A $7.7 Million Bond Issue Would Widen Sidewalks, Add Public Art, Better Lighting Plus A Pedestrian Plaza
by Glen Richardson
A walk along Denver’s Art District on Santa Fe can be both depressing and refreshingly optimistic. An intermingled blend of debris, flimsy sidewalks and bric-a-brac storefronts, it is the intersection between run-down buildings and a fun, fulfilling wellspring of art. This unfinished strip of street art offers a sketchy peek at the district’s future as the city around it changes. That’s because — as the Santa Fe strip has already proven — art can change things.
The artistic street canvas between 7th and 12th avenues on Santa Fe Drive has emerged as a national standout over the last decade. The initial First Friday art event here in 2003 drew 20 people to two galleries. Last year’s summer edition attracted Friday night crowds of 14,000. But now the district is at a crossroads as sidewalks crumble and the street hasn’t seen infrastructure improvements in 30 years.
The district is seeking to get a $7.7 million General Obligation Bond on Denver’s November ballot. The plan would eliminate one lane of traffic to make room for wider, ADA-compliant sidewalks, add upgraded lighting, branded signage and public art. In addition, a pedestrian-only plaza would be built on 9th Ave. between Santa Fe Drive and Inca St.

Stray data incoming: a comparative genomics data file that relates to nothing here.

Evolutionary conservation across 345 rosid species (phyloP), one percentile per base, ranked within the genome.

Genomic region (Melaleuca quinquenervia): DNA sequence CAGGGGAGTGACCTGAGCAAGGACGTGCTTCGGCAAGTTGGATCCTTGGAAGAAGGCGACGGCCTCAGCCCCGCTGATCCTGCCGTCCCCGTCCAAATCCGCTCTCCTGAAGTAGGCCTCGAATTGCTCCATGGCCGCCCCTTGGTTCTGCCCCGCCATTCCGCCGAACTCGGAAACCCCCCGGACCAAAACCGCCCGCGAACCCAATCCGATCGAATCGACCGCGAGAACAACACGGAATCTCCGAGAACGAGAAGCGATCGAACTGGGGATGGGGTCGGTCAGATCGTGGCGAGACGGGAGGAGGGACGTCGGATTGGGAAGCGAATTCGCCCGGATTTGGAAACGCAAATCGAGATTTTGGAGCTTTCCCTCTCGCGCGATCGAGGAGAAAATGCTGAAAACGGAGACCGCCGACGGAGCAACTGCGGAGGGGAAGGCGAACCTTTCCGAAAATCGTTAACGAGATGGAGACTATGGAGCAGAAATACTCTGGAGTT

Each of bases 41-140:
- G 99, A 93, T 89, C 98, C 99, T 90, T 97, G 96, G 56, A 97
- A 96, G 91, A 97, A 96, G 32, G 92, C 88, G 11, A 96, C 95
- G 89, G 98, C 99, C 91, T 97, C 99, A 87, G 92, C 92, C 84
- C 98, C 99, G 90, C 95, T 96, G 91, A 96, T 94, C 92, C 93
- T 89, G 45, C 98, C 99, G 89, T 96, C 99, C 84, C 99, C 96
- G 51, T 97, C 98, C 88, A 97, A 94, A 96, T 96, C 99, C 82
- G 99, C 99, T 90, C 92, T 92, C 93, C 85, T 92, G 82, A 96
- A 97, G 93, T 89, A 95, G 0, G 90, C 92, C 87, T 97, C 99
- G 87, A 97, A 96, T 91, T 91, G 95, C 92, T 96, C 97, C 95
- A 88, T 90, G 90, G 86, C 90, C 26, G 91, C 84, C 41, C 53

Consequences Of Change
Despite the district’s success, infrastructure improvement and other proposed changes risk upsetting the tricky balance between art and commerce. Rents have been rising in recent years forcing artists to move out. Furthermore, escalating real estate prices are already a roadblock for up-and-coming artists looking to plant roots in the district.
Moreover, Santa Fe Drive from 1st north to 13th Ave. is emerging as a more mixed-use district. New restaurants and breweries have opened and more are on the way. The influx of new businesses creates a double-edged sword. People want restaurants, bars, nightlife and boutiques. The changes, however, create gentrification, pushing rents higher and forcing art studios out. Growth and transformation is also threatening the district’s historic Latino culture.